Relationships are also under pressure across the generations. ‘Globally, life expectancy at birth is projected to rise from 71 years … to 77 years in 2045-2050 and to 83 years in 2095-2100’ (UNDESA, The World Population Prospects’). In addition the number of centenarians will increase eight-fold. As a result people are ‘working longer, digging into their equity and pension pots to support an active lifestyle’. These changes will impact on young people as they interact in an increasingly ageing society.
Our initial response has been to launch a trustwide listening project aiming to enable us to have a clear view of how girls and boys view their relationships and talking with them about how our schools can better manage their concerns when they raise them. Feedback from learners has led us to deliver whole school CPD to staff, install CCTV in stairwells and review some aspects of uniform. Crucially we are also engaging in making sure each school is ‘White Ribbon’ accredited.
Challenge scale 4 - Intrapersonal
The contemporary mental health challenge that partly results from the first 3 challenges, and which has been compounded by the COVID experience, is given analysis. The impact of high stakes exams and tests is given - but not nearly enough, assumptions are hinted at but not thoroughly examined. The lack of ‘silence’ that comes through an ‘always on’ approach to tech and social media is challenged. Whilst connectivity brings benefits that are to be celebrated, there is a downside, ‘It curtails the space for silence, reflection; that process of ‘getting in touch with oneself’. The challenge is given for schools to give routes into the benefit of quiet self reflection. The irony that there are myriad apps for this is not lost. A significant way forward is for schools to ensure that learners have access to opportunities to be creative - to gain the understanding that they are active creators, not simply passive consumers.
Alongside mental wellbeing the authors also stress the need for us to enable learners to take personal responsibility for their physical wellbeing. ‘Each of us has at least one major life project: to ensure a thriving healthy body and mind, upon which all else depends.
The authors’ conclusion is that we are facing a threat to our own sense of personal identity and that schools need to find ways of enabling learners to develop the sense that they can take ownership and responsibility for their own mental and physical and mental wellbeing.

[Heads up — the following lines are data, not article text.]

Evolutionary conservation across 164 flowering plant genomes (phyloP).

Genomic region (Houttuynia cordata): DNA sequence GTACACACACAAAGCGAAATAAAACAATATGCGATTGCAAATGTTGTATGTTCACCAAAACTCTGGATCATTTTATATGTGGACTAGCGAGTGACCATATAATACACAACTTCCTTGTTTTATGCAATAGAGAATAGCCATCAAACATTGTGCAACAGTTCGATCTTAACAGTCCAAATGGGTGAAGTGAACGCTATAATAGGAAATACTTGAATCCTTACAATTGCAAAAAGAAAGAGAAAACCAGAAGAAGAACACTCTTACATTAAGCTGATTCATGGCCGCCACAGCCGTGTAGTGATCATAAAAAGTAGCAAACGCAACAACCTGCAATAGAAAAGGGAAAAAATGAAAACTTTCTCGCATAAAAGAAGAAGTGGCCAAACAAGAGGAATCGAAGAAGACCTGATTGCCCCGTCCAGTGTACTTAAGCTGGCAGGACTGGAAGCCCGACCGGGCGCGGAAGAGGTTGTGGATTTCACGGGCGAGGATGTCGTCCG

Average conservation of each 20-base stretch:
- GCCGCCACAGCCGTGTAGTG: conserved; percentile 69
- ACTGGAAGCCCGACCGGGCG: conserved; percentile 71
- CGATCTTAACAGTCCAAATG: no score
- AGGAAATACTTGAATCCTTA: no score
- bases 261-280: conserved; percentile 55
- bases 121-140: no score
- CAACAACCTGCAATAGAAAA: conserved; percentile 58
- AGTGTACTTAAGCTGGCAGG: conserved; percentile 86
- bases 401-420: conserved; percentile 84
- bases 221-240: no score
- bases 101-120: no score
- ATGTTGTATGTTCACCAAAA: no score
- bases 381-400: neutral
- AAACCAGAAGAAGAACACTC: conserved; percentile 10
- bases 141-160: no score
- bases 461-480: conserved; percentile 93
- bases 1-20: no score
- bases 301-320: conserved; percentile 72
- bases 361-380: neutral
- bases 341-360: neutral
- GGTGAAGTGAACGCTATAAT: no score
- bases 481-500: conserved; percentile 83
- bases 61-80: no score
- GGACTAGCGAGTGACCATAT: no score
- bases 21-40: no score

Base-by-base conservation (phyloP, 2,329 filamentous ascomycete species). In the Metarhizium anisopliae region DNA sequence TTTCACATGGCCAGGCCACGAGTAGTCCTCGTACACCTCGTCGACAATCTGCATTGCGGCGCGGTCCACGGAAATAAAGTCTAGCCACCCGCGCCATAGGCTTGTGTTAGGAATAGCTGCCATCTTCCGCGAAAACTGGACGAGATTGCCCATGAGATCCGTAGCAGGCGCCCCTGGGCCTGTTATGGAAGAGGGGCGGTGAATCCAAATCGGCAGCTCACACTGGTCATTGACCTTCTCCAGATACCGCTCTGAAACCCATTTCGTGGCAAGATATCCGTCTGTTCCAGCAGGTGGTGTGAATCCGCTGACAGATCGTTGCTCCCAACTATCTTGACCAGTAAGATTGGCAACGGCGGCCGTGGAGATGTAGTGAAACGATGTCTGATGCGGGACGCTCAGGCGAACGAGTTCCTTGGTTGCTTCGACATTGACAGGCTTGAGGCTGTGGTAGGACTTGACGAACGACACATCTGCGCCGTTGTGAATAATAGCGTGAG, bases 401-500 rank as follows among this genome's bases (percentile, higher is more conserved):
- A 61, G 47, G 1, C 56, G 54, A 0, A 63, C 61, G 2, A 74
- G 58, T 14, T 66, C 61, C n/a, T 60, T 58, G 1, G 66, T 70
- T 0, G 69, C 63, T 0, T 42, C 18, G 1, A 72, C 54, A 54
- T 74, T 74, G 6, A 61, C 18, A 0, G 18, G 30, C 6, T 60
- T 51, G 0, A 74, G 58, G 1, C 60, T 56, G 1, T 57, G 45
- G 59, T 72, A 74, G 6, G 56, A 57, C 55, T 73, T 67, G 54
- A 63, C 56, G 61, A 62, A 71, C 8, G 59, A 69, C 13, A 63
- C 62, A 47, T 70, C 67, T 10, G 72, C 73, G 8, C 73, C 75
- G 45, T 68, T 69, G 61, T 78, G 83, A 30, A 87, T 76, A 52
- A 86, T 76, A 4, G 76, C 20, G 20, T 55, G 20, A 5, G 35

Our initial response has been to ensure that well resourced PHSCE programmes are delivered in each school, giving learners the opportunity to examine the many pressures and challenges of living in a highly technologised world. Later this year this will be augmented by developmental work around character formation leading to a trustwide approach from September 2022.
Agency: A key outcome for learners
For me this was the most impactful section of the book. It begins by suggesting that most school and curriculum models neglect or marginalise the learning goals that young people are crying out for (see table below). This marginalisation can be compounded where schools don't actively listen to their learner’s or involve them in solution making. This adds up to a lack of a sense of agency, of self determination, and results in the belief that life is something that happens rather than something to be made to happen.
The challenge here is for all educators to engage with learners and to partner with them in finding solutions. Such an approach would have the dual benefits of tackling direct problems whilst also developing a sense of personal agency along the way.
For learners in Thrive, we need to say that Agency needs to be more than a key outcome, rather the key outcome. We are starting out on this journey by ensuring that this year each school has a) a highly effective school council, b) real involvement in school improvement planning (starting with Eco Schools) and c) highly responsive feedback loops to capture as many learners as is possible.
Key learning objectives suggested by the authors
To live sustainably within the earth’s resources, protecting its ecosystem and biodiversity.
To acquire global competence.
To equip learners to navigate a disrupted and uncertain landscape of work.
To prepare young people to reinvent a democracy that is participative, authentic and meaningful.
To develop loving and respectful relationships in diverse, technologised societies.
To engage with, and learn from, other generations.
Attain a secure sense of self and identity, with sources of personal nourishment and renewal.
Learn responsibility for physical health, fitness and wellbeing.
Thrive: The purpose of schools in a changing world by Valerie Hannon and Amelia Peterson (2021 Cambridge University Press)